Because hell is real, let us, by the power of the Holy Spirit, strive to avoid it! If your hand causes you to fall into sin, cut it off. It is better for you to enter life maimed, than to have two hands and go into hell, into the unquenchable fire, ‘where their worm does not die, and the fire is not quenched.’ Here we have the purpose of God’s holy law for us. Because we are still frail sinful human beings, with our sinful nature, it is vital that we examine ourselves daily according to God’s holy Law to keep our sinful self from doing what it wants/ to keep it in check. It’s not that the good things we do will save us--we’re not saved by our good deeds--but the willful, continued sin that we do commit will grieve and drive off the Holy Spirit, the Holy Spirit who created faith in us and keeps us in the faith. Where there is no Holy Spirit, there is no faith and where there is no faith, there is no salvation. Where there is the fight against sin--where there is the cutting off the hand or foot or eye--there the Holy Spirit is at work. Don’t become discouraged in the fight against sin, but rejoice that there is a battle--the old sinful nature has not triumphed.
Notice that Jesus talks about the hand, the foot, and the eye causing us to sin. In and of themselves they are fine; they are just parts of the body. But what happens? --They are used by and become tools of our sinful nature in order to sin, in order for our old sinful nature to carry out its desires and sin. We have hands--we are to use them to reach out and receive the gifts and blessings of God and so give Him thanks and praise; but by sin we use our hands for satisfying our own pleasures and delights--we become the object/ focus, not God. Jesus mentions the foot--what we use to go on a path/ way--that should lead us in faith to Jesus and to life, but so often led by our sinful nature we go down other paths chasing wealth, power, honor, or pleasure. Jesus mentions the eyes, what we are to use to look for God and the things of God; but by sin we look at the enticements of the world that lead us into coveting and other sin.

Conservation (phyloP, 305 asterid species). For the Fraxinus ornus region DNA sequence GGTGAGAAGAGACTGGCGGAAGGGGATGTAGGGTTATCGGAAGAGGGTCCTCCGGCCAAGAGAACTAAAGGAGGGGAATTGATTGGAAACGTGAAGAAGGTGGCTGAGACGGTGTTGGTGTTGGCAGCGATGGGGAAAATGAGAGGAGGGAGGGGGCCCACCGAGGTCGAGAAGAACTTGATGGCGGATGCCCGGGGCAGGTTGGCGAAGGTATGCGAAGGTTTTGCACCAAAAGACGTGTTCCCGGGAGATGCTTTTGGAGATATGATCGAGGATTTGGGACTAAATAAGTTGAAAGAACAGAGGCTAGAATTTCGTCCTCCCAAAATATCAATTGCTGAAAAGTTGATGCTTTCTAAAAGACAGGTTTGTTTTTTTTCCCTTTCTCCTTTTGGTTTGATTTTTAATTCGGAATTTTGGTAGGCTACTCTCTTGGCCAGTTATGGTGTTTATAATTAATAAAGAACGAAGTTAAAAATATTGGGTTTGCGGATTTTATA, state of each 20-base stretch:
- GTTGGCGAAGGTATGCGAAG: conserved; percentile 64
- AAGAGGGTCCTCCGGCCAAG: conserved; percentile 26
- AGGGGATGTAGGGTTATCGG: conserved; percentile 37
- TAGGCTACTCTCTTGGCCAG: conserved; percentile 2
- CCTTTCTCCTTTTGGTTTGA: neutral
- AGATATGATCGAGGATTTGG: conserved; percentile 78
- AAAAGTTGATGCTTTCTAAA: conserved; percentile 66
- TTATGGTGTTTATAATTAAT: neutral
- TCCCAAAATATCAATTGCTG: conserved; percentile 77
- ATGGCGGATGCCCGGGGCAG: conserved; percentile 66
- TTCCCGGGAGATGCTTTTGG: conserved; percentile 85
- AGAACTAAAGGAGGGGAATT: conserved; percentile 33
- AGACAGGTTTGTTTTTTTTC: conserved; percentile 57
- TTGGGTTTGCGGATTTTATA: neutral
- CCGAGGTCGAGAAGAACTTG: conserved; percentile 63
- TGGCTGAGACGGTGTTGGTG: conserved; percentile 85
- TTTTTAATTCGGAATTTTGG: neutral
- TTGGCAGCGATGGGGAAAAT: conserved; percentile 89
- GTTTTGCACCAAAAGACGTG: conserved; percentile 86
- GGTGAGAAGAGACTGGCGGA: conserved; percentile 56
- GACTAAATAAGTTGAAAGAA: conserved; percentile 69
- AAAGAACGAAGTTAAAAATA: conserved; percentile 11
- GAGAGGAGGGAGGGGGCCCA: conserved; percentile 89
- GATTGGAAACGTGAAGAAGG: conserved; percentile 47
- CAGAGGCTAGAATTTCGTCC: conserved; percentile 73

Jesus uses this exaggerated language--not that we literally slice off a hand or foot but to teach us that our sin is a serious matter and to take decisive action against sin. Our struggle against sin, against our old sinful nature is not merely to improve and reform our old sinful nature but to crucify and put it to death. We have to mercilessly fight against and put to death our old sinful nature. That’s what Jesus is showing with His words: If your hand causes you to fall into sin, cut it off… If your foot causes you to fall into sin, cut it off... If your eye causes you to fall into sin, pluck it out…. Sin is only overcome by radical surgery. By the help of the Holy Spirit, through faith, we cut them off so that we do not do what sin wants us to do. Whatever is a block, hindrance to our salvation, let’s get rid of. You see, this is a real battle with real consequences because hell is real. If there were no hell, why bother to fight against sin? But there is hell: the unquenchable fire, ‘where their worm does not die, and the fire is not quenched.’ If we put the parts of our body into the service of sin, we will burn body and soul eternally in hell; but if by the Holy Spirit we control and do not let sin have its way--if we cut off hand, leg, eye--we preserve body and soul to eternal life. And why? Because Jesus conquered hell for us.
Because of Jesus and His saving work we, dear Christian, are spared the torments of hell. Jesus endured them all for us on the cross. Now through faith in Him, His victory over hell is ours. By daily repenting of our sins, crucifying our old sinful self, and through faith clinging to Jesus and His saving work, heaven stands open to us. In and through Jesus we need not fear hell. Hell is real but in Jesus we avoid it. Let us praise Him and guard and treasure our faith in Him. INJ